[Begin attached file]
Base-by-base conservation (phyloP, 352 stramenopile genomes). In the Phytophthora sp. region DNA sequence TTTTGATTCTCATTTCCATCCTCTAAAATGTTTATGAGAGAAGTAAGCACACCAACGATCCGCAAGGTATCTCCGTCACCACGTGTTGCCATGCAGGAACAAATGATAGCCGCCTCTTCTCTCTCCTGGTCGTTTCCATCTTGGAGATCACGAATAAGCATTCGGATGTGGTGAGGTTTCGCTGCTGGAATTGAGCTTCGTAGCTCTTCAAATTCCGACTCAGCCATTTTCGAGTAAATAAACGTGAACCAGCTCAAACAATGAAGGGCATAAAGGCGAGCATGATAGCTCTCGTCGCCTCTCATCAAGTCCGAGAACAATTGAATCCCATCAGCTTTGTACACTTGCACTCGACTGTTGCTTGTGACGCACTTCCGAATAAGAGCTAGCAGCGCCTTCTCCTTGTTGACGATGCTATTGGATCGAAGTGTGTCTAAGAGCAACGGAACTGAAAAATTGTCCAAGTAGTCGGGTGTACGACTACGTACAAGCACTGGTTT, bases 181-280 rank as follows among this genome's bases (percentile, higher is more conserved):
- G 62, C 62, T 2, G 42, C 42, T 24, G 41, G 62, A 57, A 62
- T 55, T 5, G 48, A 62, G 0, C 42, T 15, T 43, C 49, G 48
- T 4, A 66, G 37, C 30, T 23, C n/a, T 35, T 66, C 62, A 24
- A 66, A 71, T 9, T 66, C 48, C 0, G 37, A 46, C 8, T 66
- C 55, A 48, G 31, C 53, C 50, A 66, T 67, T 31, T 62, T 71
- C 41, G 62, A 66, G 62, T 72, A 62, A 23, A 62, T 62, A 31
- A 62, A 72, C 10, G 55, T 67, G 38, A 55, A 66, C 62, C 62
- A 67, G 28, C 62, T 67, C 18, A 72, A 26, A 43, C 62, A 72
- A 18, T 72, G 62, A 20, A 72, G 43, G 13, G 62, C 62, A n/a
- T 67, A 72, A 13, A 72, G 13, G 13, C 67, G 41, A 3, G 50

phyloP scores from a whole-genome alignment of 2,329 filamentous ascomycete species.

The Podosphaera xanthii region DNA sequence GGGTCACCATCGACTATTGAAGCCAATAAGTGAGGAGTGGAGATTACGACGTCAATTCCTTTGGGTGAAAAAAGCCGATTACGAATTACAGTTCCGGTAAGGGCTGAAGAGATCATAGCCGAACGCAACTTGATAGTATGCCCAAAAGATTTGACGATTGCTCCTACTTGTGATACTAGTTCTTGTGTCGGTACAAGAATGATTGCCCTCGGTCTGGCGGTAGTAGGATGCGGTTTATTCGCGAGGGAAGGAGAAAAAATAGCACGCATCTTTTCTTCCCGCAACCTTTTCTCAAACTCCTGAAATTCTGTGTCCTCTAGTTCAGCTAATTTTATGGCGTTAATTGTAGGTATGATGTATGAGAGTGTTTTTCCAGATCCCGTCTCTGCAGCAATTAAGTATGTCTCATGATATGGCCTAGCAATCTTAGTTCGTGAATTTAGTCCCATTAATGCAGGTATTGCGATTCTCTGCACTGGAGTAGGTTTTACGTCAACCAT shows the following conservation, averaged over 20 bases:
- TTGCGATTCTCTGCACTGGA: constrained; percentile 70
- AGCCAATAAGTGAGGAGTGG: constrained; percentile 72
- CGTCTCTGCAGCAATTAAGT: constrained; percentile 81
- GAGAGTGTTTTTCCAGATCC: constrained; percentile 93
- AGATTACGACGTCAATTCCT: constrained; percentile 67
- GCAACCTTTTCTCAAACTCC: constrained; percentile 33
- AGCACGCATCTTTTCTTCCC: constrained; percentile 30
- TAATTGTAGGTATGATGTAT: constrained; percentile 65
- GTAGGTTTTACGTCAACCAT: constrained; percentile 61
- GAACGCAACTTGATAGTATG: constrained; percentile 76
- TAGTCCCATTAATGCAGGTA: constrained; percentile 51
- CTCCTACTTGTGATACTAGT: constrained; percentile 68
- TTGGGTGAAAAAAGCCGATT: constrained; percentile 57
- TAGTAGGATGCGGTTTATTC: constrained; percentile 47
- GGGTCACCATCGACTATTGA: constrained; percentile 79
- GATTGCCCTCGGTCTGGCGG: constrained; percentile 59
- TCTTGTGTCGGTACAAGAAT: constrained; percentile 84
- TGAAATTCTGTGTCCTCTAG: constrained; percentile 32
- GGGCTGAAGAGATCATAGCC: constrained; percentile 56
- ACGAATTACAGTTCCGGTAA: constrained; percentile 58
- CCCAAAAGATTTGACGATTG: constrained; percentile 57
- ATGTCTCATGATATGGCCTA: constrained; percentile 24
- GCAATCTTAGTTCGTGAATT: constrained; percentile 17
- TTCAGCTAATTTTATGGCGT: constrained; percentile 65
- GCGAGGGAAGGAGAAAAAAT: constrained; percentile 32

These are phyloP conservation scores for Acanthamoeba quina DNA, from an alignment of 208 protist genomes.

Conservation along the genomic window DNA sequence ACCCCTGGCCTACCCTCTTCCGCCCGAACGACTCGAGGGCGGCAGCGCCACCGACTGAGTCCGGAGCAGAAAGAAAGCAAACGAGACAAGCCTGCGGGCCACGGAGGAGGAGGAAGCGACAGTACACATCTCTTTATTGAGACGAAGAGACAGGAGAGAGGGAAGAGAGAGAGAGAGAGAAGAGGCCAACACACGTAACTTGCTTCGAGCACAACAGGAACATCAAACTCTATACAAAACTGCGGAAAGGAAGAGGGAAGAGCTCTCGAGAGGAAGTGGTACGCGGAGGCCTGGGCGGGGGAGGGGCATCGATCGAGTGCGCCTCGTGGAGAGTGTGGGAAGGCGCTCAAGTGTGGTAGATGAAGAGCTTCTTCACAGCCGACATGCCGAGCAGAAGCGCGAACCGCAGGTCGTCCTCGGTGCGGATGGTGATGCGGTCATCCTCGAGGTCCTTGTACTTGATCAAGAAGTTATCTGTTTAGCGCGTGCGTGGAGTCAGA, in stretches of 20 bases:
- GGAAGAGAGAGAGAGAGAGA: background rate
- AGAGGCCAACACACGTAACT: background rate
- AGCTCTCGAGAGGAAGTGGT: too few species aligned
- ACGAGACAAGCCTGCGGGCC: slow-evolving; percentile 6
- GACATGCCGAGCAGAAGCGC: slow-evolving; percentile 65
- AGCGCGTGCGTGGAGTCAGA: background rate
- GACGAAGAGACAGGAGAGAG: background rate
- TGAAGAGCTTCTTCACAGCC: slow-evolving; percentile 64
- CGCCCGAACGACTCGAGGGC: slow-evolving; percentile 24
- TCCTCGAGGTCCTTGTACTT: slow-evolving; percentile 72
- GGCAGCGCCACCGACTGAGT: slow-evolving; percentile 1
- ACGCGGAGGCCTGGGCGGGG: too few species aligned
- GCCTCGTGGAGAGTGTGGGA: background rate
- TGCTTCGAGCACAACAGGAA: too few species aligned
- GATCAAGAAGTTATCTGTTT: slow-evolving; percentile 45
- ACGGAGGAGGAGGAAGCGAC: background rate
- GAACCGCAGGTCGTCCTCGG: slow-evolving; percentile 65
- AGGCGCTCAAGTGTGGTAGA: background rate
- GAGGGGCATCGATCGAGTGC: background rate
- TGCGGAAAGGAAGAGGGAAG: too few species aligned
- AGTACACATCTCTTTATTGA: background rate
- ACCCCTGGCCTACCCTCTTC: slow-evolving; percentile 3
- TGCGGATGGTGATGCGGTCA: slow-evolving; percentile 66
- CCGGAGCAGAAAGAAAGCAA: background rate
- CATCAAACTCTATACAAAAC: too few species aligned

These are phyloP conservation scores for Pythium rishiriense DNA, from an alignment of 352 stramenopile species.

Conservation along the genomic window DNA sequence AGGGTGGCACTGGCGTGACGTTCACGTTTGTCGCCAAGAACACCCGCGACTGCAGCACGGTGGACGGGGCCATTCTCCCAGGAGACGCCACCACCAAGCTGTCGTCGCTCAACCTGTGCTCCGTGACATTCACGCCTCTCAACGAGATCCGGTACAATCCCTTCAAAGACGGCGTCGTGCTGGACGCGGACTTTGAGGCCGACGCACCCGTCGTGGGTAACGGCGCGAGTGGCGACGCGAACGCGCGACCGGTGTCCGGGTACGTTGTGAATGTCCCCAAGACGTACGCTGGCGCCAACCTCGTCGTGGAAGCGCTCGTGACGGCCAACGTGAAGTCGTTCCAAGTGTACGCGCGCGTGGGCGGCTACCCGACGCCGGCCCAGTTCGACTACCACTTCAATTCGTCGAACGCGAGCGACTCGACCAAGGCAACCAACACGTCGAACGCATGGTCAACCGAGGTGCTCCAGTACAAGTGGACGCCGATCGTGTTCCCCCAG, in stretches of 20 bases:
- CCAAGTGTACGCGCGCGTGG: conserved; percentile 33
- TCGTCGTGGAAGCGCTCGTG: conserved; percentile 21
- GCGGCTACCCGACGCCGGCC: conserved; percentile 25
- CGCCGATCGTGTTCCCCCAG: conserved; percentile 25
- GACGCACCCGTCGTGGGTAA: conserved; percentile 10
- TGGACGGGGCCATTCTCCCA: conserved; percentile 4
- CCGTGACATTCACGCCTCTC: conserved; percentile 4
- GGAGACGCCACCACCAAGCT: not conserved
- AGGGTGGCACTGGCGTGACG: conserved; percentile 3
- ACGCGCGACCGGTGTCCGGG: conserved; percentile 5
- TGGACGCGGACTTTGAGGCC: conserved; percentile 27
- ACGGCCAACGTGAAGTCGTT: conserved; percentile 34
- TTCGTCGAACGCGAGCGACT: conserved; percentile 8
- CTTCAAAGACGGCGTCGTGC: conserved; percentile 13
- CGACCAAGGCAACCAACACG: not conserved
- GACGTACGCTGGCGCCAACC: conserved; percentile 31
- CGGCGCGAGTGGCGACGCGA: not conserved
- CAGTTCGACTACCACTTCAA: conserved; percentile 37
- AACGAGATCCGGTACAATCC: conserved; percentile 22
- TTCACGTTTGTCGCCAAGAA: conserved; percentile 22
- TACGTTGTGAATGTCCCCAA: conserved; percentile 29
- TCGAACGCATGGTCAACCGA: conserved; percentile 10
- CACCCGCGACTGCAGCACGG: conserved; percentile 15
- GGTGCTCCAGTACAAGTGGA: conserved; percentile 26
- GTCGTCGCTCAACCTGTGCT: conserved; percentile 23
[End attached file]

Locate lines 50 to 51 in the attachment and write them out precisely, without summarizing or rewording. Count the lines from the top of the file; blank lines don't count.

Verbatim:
- TCCTCGAGGTCCTTGTACTT: slow-evolving; percentile 72
- GGCAGCGCCACCGACTGAGT: slow-evolving; percentile 1